“What they’re doing by tag-teaming, they’re enhancing their position, solidifying their solutions, and attracting more people to their base,” Arnesen told me. “That’s the goal.”

For the progressive ideology to win, either Sanders or Warren will eventually have to lose

Though the competition between Sanders and Warren is still friendly, the fact remains that they have many of the same policy ideas and are competing for the same voters. Eventually, those voters will have to make a choice; in order for this progressive agenda to win, one candidate will eventually have to make way for the other.

As the current Democratic frontrunner, Biden is holding on to his lead primarily with an argument about electability: that he is the best candidate to take on Trump and return the country to pre-Trump “normalcy.” Sanders and Warren, competing for second place, have a vision for a future that goes beyond that. Both of them have far wider-ranging progressive plans to shape the future of the United States. But with a general election with Trump looming in everyone’s minds, is there room for two progressives in this lane?

“They’re both very progressive, [but] the only issue that matters to everyone is electability,” said voter Nancy Hirschberg of Wolfeboro, New Hampshire.

Biden’s electability message is resonating in New Hampshire, too, but not overwhelmingly — according to RealClearPolitics, he averaged a 1.7 percent lead over Sanders from July to early August. Some New Hampshire progressives think Warren and Sanders can focus on building a movement bigger than either of their respective campaigns.

“I think they can certainly work together, whether intentionally or by virtue of their positioning, to advance a progressive agenda,” said New Hampshire immigration attorney Ron Abramson, a Sanders delegate in 2016 who is now supporting Warren. “I don’t view them as much as competitive [rather than] collaborative or complementary.”

But voters will also eventually have to make a decision, and the race is on. Warren’s and Sanders’s campaigns are both hard at work in New Hampshire. Warren has established a formidable ground game in the state, texting, calling, and emailing voters after they show up to an event to connect them with organizers. Sanders’s state team has mounted a widespread door-knocking campaign to get face time with thousands of New Hampshire voters well before the primary. Voters are taking notice; nearly 35 percent of 500 likely New Hampshire voters polled by Suffolk University said they’d gotten outreach from the Sanders campaign, while nearly 32 said they’d been contacted by Warren’s campaign.

As Warren has become known for making herself accessible to voters at events, Sanders has noticeably changed his campaign strategy from the huge rallies of 2016 to small, intimate events where he has a long dialogue with voters. Contrary to recent reports that Sanders is still grumpy and inaccessible, the Vermont senator is clearly trying to shed that image as he mounts his second presidential campaign. Sanders often reminds voters that the very ideas driving the policy debates in 2020 — Medicare-for-all and tuition-free college — were his ideas in 2016, and they were considered “radical.” During one of Sanders’s campaign stops, a voter asked the senator why he wasn’t “calling out” his Democratic opponents for “taking all your ideas.”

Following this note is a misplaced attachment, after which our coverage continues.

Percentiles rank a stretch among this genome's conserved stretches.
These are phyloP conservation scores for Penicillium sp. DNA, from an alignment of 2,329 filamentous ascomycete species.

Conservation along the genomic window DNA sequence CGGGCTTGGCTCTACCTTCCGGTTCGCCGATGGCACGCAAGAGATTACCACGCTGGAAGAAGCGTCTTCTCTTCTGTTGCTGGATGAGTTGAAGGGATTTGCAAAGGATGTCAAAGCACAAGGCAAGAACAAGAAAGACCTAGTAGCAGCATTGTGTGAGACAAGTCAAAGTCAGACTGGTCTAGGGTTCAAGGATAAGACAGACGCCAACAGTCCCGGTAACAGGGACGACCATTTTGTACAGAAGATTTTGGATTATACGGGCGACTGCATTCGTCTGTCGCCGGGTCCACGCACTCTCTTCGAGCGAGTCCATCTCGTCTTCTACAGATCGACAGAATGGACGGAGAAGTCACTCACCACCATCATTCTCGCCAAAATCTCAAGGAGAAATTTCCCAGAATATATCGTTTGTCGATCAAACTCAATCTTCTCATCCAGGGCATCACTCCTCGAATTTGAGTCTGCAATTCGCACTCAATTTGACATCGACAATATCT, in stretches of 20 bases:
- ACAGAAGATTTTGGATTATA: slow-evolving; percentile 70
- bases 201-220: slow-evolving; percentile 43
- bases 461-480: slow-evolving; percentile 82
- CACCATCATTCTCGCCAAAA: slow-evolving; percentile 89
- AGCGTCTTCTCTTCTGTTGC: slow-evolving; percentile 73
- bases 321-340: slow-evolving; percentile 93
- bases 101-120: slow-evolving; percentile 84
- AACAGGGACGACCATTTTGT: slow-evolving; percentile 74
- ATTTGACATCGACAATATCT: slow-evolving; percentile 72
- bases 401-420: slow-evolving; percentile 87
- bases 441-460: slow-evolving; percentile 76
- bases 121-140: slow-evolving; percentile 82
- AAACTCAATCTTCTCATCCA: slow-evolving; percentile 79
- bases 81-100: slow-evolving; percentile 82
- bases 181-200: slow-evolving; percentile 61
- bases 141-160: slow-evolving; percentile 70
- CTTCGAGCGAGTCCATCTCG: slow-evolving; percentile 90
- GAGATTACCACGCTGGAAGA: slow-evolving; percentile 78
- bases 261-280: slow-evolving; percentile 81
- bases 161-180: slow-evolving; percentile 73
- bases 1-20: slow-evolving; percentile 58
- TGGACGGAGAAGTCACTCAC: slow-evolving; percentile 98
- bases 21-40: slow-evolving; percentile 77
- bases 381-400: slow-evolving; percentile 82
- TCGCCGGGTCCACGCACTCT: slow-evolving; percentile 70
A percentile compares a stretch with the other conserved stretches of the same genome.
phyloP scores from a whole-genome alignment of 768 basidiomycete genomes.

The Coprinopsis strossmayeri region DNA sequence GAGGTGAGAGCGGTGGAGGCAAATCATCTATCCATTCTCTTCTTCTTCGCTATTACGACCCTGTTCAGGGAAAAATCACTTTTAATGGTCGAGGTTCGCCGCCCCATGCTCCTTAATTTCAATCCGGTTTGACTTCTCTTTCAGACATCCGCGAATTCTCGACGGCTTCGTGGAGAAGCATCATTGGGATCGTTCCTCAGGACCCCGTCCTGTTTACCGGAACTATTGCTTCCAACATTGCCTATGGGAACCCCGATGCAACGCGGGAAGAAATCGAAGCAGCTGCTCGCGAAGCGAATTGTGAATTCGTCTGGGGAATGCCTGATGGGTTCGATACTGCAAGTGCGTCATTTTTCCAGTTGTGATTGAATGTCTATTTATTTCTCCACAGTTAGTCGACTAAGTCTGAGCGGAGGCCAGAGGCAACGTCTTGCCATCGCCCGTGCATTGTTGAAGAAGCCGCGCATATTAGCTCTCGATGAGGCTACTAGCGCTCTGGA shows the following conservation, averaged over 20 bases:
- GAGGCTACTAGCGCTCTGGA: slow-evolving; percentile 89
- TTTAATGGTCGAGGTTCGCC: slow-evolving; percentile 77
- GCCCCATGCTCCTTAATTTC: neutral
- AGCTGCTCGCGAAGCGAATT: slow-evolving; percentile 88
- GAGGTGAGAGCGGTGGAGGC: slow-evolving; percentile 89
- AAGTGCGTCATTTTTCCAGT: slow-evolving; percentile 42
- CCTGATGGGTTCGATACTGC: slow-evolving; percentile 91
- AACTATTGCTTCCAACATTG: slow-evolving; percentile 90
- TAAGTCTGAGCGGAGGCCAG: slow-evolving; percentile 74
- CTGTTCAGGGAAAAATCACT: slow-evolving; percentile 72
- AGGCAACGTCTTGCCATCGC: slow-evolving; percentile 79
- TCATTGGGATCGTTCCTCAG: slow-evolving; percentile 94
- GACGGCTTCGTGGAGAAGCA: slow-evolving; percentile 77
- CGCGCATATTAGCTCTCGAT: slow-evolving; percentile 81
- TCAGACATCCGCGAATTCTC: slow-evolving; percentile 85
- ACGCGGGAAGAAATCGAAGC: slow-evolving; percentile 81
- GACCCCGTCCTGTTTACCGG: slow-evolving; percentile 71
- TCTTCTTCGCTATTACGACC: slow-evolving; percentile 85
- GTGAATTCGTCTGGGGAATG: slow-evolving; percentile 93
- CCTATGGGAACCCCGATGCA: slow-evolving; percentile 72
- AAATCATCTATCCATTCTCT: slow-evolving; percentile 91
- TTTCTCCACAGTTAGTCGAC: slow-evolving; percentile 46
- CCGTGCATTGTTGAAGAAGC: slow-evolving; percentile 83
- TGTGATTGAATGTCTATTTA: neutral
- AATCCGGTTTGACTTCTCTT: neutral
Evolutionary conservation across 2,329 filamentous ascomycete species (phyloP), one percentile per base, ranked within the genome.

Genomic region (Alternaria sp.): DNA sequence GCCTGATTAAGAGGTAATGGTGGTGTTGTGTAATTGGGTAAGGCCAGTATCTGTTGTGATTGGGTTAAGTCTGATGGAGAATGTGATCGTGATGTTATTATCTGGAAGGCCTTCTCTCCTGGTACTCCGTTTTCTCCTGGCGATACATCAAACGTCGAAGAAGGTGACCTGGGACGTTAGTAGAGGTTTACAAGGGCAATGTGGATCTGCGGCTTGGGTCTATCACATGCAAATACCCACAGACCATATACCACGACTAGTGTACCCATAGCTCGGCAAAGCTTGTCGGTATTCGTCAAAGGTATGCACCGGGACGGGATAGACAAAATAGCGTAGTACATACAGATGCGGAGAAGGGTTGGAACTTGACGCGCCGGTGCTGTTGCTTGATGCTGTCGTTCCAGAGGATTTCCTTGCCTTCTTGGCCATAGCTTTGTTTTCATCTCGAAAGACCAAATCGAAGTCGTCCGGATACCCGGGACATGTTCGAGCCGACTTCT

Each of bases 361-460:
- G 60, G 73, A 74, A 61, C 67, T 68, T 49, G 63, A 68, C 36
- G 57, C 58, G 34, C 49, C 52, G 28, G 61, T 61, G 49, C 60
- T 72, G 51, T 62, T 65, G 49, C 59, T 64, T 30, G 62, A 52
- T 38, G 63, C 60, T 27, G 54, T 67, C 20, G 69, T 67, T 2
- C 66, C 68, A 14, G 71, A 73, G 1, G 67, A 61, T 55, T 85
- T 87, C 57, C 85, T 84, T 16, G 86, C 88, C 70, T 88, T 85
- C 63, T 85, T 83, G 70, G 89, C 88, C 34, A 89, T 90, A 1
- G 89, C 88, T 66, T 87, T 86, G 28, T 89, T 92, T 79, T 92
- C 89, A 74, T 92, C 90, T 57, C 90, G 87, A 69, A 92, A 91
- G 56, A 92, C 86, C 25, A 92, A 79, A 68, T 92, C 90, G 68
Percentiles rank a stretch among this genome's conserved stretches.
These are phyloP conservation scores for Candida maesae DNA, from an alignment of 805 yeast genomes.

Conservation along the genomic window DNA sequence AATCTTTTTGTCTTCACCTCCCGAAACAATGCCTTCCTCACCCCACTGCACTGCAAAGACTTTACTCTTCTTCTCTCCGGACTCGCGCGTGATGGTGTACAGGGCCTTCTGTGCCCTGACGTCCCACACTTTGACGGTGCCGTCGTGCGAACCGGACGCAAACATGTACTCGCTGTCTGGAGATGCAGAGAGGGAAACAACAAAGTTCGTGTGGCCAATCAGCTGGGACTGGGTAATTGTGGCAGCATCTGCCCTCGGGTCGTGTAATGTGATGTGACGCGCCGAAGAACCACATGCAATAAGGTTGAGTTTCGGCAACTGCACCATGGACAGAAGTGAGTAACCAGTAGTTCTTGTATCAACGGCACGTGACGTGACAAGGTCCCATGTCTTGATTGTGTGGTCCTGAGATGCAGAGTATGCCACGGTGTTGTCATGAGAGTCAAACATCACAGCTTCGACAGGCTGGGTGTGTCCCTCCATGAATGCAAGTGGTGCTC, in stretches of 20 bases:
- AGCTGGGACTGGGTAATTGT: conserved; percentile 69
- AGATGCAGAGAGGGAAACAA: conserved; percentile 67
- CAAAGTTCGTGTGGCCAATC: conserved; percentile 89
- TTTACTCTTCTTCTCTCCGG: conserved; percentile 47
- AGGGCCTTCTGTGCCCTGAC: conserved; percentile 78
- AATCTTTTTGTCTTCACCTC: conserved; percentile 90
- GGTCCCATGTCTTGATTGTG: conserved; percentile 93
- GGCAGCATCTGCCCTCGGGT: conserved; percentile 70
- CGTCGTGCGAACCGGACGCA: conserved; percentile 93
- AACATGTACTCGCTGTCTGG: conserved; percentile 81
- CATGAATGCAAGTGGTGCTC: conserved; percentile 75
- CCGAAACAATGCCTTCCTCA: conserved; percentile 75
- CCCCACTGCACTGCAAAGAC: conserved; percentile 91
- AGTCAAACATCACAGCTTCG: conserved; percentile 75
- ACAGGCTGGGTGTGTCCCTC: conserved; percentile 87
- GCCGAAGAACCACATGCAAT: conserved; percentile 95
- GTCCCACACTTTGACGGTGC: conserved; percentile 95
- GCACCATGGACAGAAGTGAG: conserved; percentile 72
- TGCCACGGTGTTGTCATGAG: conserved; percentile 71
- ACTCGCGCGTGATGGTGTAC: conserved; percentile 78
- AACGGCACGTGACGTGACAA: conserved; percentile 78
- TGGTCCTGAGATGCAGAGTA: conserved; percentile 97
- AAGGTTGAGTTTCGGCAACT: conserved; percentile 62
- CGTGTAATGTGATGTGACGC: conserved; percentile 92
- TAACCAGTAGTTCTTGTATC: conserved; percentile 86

Climate Change Champion Inslee Drops Out Of 2020 Race

Washington Gov. Jay Inslee is giving up on his 2020 presidential ambitions and will seek a third term as governor instead.

During an interview with MSNBC’s Rachel Maddow on Wednesday evening, Inslee said it’s “clear” he’s “not going to be president” and announced his decision to withdrawal. Inslee’s entire platform was centered on combatting climate change and he released a series of policies that linked the issue to things like foreign policy and labor laws. He had just released a plan that focused heavily on regulating the agricultural industry on Wednesday before dropping out.

“It’s become clear I’m not going to be carrying the ball — I’m not going to be president, so I’m withdrawing tonight from the race,” Inslee told Maddow Wednesday. “But I have to tell you, look, I’ve been fighting climate change for 25 years, and I’ve never been so confident of the ability of America now to reach critical mass to move the ball.”

According to CNN, Inslee intends to run for a third term as governor of Washington and is set to announce his reelection campaign on Thursday.


Sanders to Displace Homeless in Sacramento for Campaign Event

Sen. Bernie Sanders’ (I-VT) upcoming campaign event in Sacramento, California, is expected to displace some of the homeless population in the area.

Sanders is slated to hold a campaign event in Sacramento on Thursday in the Cesar Chavez Plaza, an area where the magnitude of the homelessness crisis in the city – and state– is visibly apparent. An op-ed published in the Sacramento Bee on Wednesday notes the effect Sanders’ stop will have on the homeless population in the area and suggests that it makes for a less-than-ideal situation from an optics standpoint.

The author, Marcos Bretón, details the dire situation in the plaza, which serves as a focal point to the greater homelessness crisis festering in the state, saying: